+
4:35 PM | Geologist’s Nightmares
Adventurer Roy Chapman Andrews mentions in an article published in 1922 in the “Asia Magazine” and later in his book “On the Trail of Ancient Man” (1926), a strange creature, said to inhabit the Gobi-desert in Mongolia: “Then the Premier asked that, if it were possible, I should capture for the Mongolian government a specimen [...]
+
4:35 PM | Geologist’s Nightmares
Adventurer Roy Chapman Andrews mentions in an article published in 1922 in the “Asia Magazine” and later in his book “On the Trail of Ancient Man” (1926), a strange creature,... -- Read more on ScientificAmerican.com
+
1:45 PM | Why Are Israelis and Palestinians at Odds?
With Israel and the Palestinians on the brink of war, Tara Long examines the age-old conflict between the two. What are they fighting about?
+
1:44 PM | DNews: How Did They Build the Pyramids? With Water!
Powerful things can often derive from simple principles, and this one's a doozy. It turns out the Egyptian pyramid builders were able to move the massive stones by greasing the sleds -- with water!
+
1:00 PM | Postal/ZIP codes cartography: mapping the administrative organization
Postal codes numbering is an excercise that all states conduct differently. Some go from one end of the country to another. Some previously cut the country into regions. Others start numbering cities and then take into account the less urbanized areas, etc … This post provides a set of maps of postal codes in the world, according to the same principle: the low numbers are colored in red and the high […] The post Postal/ZIP codes cartography: mapping the administrative […]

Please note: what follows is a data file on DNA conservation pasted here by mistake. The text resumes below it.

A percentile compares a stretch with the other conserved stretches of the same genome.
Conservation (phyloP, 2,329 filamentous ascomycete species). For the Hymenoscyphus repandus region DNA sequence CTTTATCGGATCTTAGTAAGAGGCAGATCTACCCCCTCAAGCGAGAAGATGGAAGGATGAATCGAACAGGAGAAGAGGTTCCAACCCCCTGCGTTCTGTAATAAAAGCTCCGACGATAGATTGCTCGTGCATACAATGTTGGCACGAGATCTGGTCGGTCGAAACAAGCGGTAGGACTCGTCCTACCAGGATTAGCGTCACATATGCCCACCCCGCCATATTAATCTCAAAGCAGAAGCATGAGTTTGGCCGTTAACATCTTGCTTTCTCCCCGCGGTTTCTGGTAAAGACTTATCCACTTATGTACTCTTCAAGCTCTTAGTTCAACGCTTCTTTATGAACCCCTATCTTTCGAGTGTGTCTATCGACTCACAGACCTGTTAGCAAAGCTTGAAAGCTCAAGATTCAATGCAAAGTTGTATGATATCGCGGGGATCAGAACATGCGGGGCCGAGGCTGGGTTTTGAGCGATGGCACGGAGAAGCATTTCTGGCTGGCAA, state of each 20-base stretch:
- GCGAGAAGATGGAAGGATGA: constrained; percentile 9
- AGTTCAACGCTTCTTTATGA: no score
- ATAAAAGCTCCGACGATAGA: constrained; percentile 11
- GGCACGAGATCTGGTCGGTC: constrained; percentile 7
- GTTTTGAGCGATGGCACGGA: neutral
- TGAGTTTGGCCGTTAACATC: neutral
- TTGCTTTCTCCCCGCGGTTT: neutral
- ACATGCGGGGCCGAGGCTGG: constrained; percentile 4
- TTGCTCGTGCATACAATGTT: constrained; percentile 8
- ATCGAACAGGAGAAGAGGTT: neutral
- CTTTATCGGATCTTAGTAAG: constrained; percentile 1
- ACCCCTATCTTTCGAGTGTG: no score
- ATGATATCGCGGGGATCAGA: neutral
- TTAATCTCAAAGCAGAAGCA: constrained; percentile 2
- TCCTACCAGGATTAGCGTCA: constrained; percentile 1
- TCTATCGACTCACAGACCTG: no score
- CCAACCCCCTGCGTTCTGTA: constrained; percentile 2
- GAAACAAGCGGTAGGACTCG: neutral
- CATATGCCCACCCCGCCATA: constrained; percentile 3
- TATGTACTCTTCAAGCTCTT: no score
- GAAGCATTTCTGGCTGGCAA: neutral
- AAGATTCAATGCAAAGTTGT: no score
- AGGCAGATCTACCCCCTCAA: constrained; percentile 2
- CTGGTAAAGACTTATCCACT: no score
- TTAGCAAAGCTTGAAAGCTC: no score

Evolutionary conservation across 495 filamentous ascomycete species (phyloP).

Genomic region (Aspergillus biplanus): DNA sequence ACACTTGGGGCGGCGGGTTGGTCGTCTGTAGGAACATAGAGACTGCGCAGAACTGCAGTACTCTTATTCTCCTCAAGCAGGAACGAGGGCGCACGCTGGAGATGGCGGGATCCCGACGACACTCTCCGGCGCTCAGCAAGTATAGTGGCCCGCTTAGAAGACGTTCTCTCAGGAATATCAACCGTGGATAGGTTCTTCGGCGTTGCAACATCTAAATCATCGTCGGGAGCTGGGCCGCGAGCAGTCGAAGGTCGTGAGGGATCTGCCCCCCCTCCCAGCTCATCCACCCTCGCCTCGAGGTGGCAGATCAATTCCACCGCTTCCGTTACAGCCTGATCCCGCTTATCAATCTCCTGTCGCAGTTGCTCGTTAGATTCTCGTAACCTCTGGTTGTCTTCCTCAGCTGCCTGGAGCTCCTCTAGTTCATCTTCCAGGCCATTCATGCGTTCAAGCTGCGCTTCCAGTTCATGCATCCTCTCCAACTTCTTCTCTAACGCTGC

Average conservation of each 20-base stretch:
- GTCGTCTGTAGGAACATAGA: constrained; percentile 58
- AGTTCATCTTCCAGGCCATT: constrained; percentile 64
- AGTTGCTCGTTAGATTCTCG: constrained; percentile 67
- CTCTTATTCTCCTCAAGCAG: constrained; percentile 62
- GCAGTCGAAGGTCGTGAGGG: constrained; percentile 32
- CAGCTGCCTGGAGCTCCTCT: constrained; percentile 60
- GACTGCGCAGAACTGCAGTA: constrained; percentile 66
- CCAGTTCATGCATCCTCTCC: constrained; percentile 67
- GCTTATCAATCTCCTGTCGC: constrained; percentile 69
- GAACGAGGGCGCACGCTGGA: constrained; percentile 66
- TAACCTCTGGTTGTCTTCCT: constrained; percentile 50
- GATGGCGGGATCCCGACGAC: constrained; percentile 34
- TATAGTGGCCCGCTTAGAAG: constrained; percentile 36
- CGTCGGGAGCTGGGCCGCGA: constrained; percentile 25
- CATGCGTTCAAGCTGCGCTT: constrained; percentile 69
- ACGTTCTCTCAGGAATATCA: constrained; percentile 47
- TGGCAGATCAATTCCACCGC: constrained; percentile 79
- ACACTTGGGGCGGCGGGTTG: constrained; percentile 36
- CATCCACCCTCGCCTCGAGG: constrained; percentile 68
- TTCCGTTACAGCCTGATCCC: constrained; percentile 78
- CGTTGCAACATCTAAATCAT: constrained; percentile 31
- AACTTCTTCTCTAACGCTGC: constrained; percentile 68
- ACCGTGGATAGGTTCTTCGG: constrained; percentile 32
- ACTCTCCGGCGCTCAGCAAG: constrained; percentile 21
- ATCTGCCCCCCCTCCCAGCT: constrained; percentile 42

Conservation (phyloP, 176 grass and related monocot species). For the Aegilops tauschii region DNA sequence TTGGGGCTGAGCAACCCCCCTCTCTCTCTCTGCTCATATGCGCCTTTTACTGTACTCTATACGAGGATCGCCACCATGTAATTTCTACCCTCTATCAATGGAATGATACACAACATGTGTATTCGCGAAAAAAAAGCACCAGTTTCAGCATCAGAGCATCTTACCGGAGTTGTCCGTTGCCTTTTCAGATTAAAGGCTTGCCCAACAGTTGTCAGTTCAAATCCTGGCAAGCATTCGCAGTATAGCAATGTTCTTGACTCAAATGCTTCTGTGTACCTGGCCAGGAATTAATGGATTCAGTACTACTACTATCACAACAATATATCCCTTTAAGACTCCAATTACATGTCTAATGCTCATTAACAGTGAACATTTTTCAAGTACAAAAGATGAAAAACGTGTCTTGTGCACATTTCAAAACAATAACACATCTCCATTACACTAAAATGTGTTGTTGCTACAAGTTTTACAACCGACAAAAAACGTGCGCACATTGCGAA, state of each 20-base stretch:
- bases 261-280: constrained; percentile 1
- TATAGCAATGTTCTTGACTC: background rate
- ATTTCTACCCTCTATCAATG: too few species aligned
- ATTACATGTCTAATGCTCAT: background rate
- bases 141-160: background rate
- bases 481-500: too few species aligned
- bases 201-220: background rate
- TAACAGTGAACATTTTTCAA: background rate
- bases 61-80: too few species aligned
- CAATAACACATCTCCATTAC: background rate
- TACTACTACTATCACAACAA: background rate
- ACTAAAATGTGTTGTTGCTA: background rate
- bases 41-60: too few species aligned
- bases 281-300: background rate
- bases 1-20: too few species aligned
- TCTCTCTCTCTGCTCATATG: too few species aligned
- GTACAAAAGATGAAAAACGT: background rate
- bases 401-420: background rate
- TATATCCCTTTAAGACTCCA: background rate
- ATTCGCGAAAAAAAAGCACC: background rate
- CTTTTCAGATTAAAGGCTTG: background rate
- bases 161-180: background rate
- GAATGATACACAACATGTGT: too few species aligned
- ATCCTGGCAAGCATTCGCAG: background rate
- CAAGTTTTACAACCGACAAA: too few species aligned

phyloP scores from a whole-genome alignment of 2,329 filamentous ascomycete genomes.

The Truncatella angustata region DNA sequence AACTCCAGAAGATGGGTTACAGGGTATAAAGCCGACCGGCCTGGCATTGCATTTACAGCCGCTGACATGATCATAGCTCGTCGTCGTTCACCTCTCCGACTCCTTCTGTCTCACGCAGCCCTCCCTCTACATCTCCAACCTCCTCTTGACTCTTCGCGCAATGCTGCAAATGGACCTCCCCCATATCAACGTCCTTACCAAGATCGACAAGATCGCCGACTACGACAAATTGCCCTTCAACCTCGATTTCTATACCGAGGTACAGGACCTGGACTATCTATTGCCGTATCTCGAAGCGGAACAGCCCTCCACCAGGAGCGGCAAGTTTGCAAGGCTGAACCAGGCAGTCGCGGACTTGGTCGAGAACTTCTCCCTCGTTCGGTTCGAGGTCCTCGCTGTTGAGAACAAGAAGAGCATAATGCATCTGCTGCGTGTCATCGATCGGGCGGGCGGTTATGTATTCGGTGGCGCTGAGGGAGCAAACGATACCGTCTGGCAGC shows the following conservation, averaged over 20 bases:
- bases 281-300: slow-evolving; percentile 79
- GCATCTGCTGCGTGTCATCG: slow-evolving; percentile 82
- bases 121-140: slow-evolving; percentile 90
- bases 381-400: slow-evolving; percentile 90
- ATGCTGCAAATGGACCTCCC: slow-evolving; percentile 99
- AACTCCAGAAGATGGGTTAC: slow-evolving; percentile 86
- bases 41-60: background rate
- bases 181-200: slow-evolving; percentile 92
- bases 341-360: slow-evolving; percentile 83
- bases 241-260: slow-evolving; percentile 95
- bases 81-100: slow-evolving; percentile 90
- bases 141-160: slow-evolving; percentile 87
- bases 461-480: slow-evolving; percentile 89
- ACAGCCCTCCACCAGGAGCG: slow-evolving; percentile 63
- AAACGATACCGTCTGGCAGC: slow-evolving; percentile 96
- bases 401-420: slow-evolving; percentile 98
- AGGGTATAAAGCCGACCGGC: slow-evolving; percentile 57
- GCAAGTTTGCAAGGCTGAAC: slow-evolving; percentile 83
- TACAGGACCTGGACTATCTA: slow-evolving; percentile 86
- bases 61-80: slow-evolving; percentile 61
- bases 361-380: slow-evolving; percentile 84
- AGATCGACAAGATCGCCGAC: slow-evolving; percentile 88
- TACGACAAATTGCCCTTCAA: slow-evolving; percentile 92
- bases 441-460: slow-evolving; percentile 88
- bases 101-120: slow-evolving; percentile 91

+
12:00 PM | Ancient Priest's Tomb Painting Found Near Great Pyramid
A wall painting, dating back over 4,300 years, has been discovered in a tomb located just east of the Great Pyramid of Giza.
+
1:11 AM | H.G. Wells’ stories about BUGS
Update: Added one more Wells bug story! This short post is something of a public service.  Earlier today I saw some tweets from film critic Scott Weinberg referencing an urban legend related to the very silly 1977 Bert I. Gordon film Empire … Continue reading →

July 15, 2014

+
9:06 PM | The TetZooCon was on
So, TetZooCon 2014 happened, and you won't hear a bad word said of it among those of us who attended. The event was a spin-off of the incredi-popular Tetrapod Zoology blog, authored by fish-hating mega-brain Darren Naish, and also the similarly named podcast, hosted by Darren and partner in tapir in-joke crime, John Conway. I'm sure neither will need an introduction around these parts; suffice it to say, the event reflected the incredibly diverse range of topics discussed on the blog and […]
+
3:55 PM | Medieval Italian Skeleton Reveals Livestock Disease
A sip of unpasteurized sheep or goat's milk may have spelled doom for a medieval Italian man.
+
3:33 PM | Comets and Heliocentricity: A Rough Guide
In the standard mythologised history of astronomy of the Early Modern Period comets are only mentioned once. We get told, in classical hagiographical manner, how Tycho Brahe observed the great comet of 1577 and thus smashed the crystalline spheres of … Continue reading →
Editor's Pick
123
84 Results